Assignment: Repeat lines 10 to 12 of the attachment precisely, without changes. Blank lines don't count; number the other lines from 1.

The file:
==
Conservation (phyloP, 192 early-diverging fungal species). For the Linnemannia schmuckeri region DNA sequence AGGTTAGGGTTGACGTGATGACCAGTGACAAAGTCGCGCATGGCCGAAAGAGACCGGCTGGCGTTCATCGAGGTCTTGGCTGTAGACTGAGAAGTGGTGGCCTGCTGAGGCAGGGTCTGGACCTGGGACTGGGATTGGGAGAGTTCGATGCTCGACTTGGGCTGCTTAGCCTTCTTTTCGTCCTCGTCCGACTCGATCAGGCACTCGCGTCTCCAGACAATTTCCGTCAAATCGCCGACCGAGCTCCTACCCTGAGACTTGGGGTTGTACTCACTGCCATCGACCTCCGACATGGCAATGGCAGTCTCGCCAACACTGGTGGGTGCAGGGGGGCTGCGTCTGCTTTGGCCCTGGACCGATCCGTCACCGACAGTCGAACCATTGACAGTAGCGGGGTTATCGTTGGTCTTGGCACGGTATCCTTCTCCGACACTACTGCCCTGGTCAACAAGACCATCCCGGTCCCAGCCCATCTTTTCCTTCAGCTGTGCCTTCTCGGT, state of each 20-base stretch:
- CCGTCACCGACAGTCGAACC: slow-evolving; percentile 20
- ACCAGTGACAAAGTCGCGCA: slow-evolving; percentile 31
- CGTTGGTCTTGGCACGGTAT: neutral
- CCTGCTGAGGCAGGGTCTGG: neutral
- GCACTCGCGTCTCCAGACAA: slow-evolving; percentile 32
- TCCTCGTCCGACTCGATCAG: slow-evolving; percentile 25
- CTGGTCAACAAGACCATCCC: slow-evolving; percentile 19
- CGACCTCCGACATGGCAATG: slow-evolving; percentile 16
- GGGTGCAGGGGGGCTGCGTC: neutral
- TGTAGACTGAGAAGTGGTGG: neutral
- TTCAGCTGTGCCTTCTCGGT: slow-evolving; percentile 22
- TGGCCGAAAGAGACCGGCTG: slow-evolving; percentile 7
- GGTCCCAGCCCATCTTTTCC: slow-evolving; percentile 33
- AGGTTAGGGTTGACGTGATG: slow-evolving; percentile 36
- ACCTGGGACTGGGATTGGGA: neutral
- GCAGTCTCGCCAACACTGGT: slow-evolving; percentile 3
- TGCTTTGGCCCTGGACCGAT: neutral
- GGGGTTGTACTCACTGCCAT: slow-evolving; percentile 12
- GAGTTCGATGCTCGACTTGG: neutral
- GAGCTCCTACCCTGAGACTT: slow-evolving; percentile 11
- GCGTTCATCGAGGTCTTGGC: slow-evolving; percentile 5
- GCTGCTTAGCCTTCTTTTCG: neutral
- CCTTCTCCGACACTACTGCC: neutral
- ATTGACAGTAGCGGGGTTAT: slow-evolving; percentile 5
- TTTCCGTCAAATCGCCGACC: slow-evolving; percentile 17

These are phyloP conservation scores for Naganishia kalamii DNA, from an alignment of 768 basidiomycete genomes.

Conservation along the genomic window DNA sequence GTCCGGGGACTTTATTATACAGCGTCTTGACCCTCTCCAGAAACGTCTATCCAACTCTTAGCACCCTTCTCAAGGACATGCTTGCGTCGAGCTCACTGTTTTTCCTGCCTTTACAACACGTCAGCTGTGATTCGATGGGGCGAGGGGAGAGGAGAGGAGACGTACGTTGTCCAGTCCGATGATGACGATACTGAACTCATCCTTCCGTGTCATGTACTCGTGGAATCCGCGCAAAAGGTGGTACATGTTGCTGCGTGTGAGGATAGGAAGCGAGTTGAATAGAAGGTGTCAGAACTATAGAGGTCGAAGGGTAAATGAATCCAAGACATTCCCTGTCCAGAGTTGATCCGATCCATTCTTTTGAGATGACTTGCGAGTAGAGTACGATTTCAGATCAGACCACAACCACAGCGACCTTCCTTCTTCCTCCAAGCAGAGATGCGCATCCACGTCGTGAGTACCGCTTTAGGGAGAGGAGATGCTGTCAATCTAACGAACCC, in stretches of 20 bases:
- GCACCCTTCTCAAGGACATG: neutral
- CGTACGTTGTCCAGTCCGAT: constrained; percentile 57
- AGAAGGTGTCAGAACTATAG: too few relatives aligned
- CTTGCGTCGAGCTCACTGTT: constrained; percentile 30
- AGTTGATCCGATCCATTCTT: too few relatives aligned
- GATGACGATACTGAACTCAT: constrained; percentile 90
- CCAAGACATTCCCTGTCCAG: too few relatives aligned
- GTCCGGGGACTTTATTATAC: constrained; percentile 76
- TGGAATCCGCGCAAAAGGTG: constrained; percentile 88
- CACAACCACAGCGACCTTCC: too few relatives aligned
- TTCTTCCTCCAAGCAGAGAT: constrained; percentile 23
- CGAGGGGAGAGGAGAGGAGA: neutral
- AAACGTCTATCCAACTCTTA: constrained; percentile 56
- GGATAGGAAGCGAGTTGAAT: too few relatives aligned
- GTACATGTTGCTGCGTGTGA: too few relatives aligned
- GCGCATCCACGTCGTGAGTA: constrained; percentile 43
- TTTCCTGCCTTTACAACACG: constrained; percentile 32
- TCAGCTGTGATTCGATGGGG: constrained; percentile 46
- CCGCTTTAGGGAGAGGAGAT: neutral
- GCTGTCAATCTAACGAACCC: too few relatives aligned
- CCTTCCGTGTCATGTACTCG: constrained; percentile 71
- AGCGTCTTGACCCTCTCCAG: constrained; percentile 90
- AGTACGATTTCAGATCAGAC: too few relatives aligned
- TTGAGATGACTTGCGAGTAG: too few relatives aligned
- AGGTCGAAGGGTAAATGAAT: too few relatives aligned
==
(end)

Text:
- GGGTGCAGGGGGGCTGCGTC: neutral
- TGTAGACTGAGAAGTGGTGG: neutral
- TTCAGCTGTGCCTTCTCGGT: slow-evolving; percentile 22